Dear Carolyn: I've always considered myself an independent person. I am a married, full-time working mother of two young children, so I've got my hands full, but I've always prided myself on striking a balance between work and family.
I've always had a strong opinion that there is no place in a marriage for cheaters -- that if my husband ever cheated on me, there would be no lingering; I'd be out the door. My mother stayed in her marriage after my father had an affair. I saw how that affected her, and I never wanted that for myself.
Well, now I'm in the same situation. My husband of seven years just revealed to me that he had an affair for five months with a woman he works with. He says that it was purely physical, and that he loves me and our children and will do anything to make our marriage work. He has volunteered to go to counseling.
The problem is, I still love him. He is a great father, my best friend, and I can't imagine my life without him. I also don't want my boys to grow up with a weekend father. How do I reconcile my feelings of hypocrisy if I choose to stay with him?
Carolyn says: There are lots of problems here, but loving your husband isn't one of them. If anything it's helping you with the solution.
Labels, on the other hand, are a problem, here and always.
Fortunately, they're shallow enough -- and our nimble language is deep enough -- that you can always push one aside with another. Where you say "hypocrite," I can say "naive" (in your view of your parents' marriage), or "rigid" (in your application of those youthful life lessons), or "enlightened" (in your current, post-apocalyptic state). It's all in how you process your facts.
And since labels are so fungible, you might as well reject them entirely in favor of facts. Your husband cheated. He seems to want to make amends, but he could just be saving his butt. You love him. He's a good father. He's your best friend. You are not interested in ending the marriage.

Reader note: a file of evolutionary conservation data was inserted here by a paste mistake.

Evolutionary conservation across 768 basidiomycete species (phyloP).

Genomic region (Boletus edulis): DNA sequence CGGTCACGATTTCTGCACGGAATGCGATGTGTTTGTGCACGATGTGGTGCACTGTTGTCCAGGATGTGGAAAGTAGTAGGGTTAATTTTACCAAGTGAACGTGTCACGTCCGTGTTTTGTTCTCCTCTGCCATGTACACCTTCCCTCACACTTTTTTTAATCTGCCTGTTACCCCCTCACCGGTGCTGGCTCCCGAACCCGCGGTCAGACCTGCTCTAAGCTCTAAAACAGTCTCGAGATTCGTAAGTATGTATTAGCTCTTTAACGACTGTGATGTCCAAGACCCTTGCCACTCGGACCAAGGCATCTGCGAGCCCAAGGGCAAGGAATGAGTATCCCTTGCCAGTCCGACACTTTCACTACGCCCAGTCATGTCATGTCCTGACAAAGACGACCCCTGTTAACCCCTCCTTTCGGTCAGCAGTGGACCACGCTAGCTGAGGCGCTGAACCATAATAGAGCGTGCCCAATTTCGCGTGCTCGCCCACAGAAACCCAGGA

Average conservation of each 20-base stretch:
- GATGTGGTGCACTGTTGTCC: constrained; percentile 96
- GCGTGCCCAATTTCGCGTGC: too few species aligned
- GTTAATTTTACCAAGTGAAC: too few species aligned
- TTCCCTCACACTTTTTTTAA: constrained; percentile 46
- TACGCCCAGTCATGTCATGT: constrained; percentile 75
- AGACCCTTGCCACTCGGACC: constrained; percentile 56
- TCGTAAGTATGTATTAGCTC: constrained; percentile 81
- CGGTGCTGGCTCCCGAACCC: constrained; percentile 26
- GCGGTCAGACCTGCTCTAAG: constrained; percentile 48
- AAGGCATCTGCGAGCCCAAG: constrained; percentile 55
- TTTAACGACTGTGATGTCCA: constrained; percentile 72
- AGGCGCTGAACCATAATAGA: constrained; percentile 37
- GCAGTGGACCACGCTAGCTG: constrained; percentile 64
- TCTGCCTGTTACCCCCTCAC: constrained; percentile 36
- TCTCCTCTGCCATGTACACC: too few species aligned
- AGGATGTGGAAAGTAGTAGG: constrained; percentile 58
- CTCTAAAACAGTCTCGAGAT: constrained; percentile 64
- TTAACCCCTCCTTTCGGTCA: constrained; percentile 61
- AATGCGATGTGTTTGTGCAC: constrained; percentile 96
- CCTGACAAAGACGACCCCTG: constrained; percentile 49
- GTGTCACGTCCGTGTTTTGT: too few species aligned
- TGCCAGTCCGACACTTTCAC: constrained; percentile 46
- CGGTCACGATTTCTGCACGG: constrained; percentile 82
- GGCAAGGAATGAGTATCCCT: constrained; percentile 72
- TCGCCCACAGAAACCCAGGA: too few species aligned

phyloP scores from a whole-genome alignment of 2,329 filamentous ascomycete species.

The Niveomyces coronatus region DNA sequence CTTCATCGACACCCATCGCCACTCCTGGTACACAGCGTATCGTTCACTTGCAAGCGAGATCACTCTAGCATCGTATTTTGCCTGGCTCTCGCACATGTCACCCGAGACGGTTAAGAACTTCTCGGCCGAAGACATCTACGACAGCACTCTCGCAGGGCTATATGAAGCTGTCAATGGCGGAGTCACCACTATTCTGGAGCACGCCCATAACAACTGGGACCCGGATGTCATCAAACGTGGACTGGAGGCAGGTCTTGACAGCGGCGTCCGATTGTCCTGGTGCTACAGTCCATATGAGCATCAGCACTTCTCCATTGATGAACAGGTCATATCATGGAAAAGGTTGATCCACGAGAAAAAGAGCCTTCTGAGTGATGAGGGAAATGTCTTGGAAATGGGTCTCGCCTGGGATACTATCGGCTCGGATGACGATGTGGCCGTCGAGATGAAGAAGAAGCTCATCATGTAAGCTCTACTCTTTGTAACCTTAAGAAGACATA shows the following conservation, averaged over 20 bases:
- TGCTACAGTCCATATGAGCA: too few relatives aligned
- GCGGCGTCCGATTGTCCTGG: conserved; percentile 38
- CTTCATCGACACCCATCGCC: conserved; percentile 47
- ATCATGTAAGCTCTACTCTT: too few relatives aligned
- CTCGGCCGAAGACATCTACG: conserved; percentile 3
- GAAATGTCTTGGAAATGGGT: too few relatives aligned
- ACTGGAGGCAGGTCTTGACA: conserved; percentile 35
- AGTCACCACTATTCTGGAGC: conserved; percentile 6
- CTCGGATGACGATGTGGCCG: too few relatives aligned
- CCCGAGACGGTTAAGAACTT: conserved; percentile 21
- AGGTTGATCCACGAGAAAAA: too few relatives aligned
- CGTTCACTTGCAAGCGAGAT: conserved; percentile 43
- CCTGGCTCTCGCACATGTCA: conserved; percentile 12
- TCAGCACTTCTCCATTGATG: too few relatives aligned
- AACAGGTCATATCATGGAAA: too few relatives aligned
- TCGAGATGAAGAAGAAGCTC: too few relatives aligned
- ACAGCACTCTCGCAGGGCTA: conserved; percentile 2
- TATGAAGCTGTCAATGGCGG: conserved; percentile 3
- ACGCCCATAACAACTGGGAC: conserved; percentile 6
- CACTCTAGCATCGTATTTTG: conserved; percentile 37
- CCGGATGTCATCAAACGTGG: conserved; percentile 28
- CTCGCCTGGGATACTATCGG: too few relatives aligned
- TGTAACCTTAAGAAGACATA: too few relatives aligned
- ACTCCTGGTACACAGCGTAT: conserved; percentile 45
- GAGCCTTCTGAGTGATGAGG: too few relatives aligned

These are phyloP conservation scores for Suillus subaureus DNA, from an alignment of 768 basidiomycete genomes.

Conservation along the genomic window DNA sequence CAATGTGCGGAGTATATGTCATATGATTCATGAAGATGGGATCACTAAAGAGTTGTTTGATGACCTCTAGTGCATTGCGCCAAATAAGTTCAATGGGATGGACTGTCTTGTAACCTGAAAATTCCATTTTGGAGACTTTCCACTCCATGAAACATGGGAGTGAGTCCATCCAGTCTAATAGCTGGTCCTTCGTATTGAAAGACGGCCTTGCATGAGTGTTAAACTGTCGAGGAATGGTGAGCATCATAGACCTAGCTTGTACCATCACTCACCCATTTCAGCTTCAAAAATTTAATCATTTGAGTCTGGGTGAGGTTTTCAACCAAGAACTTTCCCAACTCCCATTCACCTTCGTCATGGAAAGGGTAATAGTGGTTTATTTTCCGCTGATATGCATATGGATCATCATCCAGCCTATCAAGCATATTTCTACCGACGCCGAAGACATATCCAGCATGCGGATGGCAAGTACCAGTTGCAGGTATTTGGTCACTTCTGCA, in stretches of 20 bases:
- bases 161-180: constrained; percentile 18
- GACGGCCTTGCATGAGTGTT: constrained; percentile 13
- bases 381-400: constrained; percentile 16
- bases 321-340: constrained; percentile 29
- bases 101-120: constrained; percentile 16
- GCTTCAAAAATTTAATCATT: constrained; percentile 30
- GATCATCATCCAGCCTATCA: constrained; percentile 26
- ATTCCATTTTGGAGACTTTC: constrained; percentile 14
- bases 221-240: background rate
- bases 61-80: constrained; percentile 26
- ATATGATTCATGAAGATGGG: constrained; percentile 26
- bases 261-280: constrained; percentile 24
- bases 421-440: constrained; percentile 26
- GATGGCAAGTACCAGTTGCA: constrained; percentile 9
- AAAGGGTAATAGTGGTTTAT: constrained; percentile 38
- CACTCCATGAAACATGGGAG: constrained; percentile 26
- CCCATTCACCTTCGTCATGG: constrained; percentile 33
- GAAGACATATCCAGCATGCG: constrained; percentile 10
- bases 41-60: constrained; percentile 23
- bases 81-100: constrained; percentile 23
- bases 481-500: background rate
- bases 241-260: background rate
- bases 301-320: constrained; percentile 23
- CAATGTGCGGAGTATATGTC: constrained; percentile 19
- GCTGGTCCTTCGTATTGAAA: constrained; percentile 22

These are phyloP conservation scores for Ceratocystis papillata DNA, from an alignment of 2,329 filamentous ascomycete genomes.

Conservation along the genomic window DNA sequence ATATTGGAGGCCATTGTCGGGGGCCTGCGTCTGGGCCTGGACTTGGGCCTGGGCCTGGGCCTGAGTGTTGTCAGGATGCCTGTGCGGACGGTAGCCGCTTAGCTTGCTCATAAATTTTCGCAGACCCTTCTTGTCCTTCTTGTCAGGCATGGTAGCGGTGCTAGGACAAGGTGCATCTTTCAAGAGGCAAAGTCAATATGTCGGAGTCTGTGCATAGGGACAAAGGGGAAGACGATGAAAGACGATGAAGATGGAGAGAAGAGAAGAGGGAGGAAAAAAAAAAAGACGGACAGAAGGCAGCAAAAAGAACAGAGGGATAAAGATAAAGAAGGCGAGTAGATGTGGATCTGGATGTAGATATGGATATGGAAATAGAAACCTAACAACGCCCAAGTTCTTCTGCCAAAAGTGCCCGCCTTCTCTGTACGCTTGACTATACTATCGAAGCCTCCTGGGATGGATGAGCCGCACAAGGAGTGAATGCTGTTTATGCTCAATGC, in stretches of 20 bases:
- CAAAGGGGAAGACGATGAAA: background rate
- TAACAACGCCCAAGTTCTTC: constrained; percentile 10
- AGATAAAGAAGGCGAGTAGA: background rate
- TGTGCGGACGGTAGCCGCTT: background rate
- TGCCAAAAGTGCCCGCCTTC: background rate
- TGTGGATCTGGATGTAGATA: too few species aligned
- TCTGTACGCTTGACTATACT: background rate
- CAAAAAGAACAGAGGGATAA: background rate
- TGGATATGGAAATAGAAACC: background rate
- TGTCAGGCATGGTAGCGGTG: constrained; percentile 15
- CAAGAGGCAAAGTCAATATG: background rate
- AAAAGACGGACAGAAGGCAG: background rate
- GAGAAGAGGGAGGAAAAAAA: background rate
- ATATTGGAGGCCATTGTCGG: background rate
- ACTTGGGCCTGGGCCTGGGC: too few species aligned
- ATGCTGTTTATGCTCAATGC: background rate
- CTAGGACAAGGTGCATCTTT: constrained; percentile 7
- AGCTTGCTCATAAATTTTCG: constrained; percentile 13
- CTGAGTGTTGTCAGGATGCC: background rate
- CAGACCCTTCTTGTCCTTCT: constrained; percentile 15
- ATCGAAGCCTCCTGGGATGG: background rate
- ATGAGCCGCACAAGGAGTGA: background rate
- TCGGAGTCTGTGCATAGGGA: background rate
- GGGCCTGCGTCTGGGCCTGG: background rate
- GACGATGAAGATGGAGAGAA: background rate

Just because these facts come as a complete surprise to you doesn't mean you should ignore or distrust them. There are some other facts that explain why: Life is complicated. You are not your mother. Your husband is not your father. Plans are nice, but reality gets the last word.
Please take this and any other relevant information and make your best decision. No one is making you fit into your outdated, preconceived notions of marriage or family or your "independent" self, except you -- and so it's OK to declare yourself independent of formulaic thought.
If it helps to weave all this new information into a coherent theme, here's a new lesson to take from your parents' foibles: You do your best with the life you've got. The specifics of what that means are entirely yours to decide, because no one's experience is exactly like anyone else's. When the unthinkable happens, there's beauty, not shame, in growing up, wising up and finding new ways to think.
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